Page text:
Who's Who and What's What - References in John Beverley Robinson's Letterbook

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Who’s Who1

Allan, William.
Prominent York (Toronto) merchant before his retirement in 1822. D.C.B. 8.
Brock, Isaac.
Commander-in-Chief of British forces during the early stage of the War of 1812, Brock was killed at Queenston Heights on October 13, 1812. D.C.B. 5.
 
Cameron, Duncan.
Scottish-born merchant in York (Toronto) from 1801; later held official position of Provincial Secretary (1817-1838). D.C.B. 7.
 
Chief Justice.
The Chief Justice of Upper Canada at this time was Thomas Scott. Born in Scotland, Scott had been Attorney General before his elevation to the Bench in 1806.
 
Drummond, Gordon.
General in charge of British troops in Niagara during the War of 1812. D.C.B. 8.
 
Durand, T.
Unknown. Had written to the Acting Attorney General for advice on how to proceed in a criminal matter.
 
Glegg, John B.
Brock’s aide-de-camp; later held senior administrative post with the colonial government.
 
McLean, Lt. Col. Allan.
Kingston lawyer and Member of the House of Assembly, 1804-1824. D.C.B. 7.
 
McMahon, Edward.
Acting Secretary to the Lieutenant Governor/ Administrator, 1812-1813.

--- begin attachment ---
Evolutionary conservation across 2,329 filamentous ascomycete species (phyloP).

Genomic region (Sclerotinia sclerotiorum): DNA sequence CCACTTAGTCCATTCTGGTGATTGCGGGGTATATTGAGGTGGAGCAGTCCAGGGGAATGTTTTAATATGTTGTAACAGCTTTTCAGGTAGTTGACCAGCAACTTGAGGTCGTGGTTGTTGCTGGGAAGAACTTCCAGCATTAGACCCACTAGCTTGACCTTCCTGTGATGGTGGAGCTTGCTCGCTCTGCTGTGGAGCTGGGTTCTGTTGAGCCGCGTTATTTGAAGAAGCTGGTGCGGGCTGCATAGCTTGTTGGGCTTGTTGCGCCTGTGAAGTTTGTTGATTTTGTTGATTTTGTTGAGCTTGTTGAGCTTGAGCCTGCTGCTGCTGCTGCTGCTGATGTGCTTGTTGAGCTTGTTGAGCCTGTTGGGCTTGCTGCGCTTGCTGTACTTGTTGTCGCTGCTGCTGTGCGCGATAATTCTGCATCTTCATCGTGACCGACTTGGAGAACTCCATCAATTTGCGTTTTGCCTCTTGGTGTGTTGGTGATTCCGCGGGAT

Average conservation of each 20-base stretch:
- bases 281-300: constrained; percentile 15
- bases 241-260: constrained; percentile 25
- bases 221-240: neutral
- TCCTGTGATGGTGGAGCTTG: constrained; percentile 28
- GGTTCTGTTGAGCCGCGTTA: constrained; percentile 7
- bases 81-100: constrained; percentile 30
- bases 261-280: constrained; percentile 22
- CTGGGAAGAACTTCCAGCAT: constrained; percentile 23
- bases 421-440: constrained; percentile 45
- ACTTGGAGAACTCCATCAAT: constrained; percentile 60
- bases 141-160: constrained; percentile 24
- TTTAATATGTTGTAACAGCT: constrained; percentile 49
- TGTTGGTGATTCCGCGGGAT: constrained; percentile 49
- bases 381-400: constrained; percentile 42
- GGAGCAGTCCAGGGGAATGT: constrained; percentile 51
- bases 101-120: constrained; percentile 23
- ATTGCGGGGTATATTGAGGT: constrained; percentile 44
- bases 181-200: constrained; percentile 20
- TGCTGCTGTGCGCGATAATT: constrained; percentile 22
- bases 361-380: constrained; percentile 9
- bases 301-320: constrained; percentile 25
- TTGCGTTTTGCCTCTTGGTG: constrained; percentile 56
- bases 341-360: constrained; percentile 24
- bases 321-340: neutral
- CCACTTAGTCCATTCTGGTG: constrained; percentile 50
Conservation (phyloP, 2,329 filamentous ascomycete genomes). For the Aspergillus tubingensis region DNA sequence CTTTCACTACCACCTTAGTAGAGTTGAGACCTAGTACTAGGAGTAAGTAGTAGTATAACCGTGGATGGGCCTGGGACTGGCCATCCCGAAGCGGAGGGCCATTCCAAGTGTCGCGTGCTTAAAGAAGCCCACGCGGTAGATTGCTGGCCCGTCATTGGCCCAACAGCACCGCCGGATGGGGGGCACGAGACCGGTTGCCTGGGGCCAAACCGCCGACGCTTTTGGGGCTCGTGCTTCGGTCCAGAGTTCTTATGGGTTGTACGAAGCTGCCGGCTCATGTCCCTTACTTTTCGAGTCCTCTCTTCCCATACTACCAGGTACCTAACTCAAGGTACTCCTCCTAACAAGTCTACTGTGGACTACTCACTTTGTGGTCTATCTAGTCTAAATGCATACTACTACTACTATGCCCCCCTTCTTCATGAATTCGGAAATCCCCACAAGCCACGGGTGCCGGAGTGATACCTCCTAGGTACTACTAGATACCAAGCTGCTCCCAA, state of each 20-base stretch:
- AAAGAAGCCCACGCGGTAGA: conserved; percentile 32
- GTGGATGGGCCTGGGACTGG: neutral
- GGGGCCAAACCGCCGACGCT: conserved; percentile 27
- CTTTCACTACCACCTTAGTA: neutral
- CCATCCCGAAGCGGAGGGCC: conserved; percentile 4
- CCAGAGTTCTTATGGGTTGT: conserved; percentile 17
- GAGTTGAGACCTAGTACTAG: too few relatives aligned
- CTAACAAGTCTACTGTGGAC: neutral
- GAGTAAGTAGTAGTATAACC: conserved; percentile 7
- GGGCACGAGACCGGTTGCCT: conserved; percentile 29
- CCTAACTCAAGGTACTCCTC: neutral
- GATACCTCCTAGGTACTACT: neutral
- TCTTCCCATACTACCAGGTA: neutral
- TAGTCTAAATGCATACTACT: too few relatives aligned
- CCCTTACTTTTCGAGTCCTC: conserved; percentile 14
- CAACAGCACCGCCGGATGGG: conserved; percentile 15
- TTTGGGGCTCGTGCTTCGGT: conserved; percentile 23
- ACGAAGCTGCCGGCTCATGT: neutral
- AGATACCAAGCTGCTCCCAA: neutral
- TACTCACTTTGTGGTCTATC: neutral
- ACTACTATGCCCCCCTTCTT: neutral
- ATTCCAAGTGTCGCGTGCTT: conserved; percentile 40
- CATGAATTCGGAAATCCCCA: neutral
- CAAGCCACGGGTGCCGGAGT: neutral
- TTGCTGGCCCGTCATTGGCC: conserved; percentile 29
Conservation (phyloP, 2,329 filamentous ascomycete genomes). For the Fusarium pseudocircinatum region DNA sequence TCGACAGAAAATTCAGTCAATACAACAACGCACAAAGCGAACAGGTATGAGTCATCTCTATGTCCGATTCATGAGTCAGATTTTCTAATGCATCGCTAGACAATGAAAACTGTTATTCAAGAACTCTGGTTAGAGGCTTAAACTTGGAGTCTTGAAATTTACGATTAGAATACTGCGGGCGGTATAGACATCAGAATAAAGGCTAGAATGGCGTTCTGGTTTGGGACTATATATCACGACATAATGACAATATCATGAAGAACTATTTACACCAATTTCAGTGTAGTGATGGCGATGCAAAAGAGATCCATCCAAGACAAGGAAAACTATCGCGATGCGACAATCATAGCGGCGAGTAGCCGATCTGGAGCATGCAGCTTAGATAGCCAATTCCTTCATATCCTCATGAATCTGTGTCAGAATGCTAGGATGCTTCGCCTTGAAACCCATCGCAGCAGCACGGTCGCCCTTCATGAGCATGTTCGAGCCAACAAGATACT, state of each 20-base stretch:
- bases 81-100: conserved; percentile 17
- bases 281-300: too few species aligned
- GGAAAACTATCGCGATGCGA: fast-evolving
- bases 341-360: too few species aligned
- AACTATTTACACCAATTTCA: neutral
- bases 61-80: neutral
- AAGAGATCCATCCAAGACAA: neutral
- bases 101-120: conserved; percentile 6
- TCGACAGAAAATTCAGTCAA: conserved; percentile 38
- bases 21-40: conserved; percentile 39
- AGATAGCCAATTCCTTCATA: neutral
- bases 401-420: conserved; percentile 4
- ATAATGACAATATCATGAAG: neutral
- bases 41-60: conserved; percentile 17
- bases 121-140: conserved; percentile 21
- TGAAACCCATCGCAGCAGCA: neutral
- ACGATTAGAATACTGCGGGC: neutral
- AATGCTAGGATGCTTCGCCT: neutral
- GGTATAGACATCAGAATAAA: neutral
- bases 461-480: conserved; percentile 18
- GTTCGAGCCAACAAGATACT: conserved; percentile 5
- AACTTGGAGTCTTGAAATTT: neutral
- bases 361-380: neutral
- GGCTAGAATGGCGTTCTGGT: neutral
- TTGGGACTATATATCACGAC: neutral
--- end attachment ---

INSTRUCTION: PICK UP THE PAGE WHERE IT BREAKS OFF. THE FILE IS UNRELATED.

Quetton St. George, Laurent.
Merchant with branches in several Upper Canadian towns ranging from Amherstburg to Kingston. Returned to France, his country of origin, in 1815. D.C.B. 6.
 
Ridout, Thomas.
Surveyor General of Upper Canada, 1810-1829, and Member of the House of Assembly, 1812-1816. D.C.B. 6.
 
Robinson, Capt. Peter.
Brother of John Beverley Robinson. At this time Captain of the 1st Regiment, York Militia; later Member of the House of Assembly and public servant. Best remembered for having sponsored immigration settlement schemes in the 1830s. D.C.B. 7.
 
Rottenburg, Major General Baron Francis de.
Administrator and Commander of the Forces in Upper Canada, 18 June 1813 - 13 Dec. 1813. D.C.B. 6.
 
Scott, Thomas.
Chief Justice of Upper Canada from 1806-1816. Previously had held position of Attorney General. D.C.B. 6.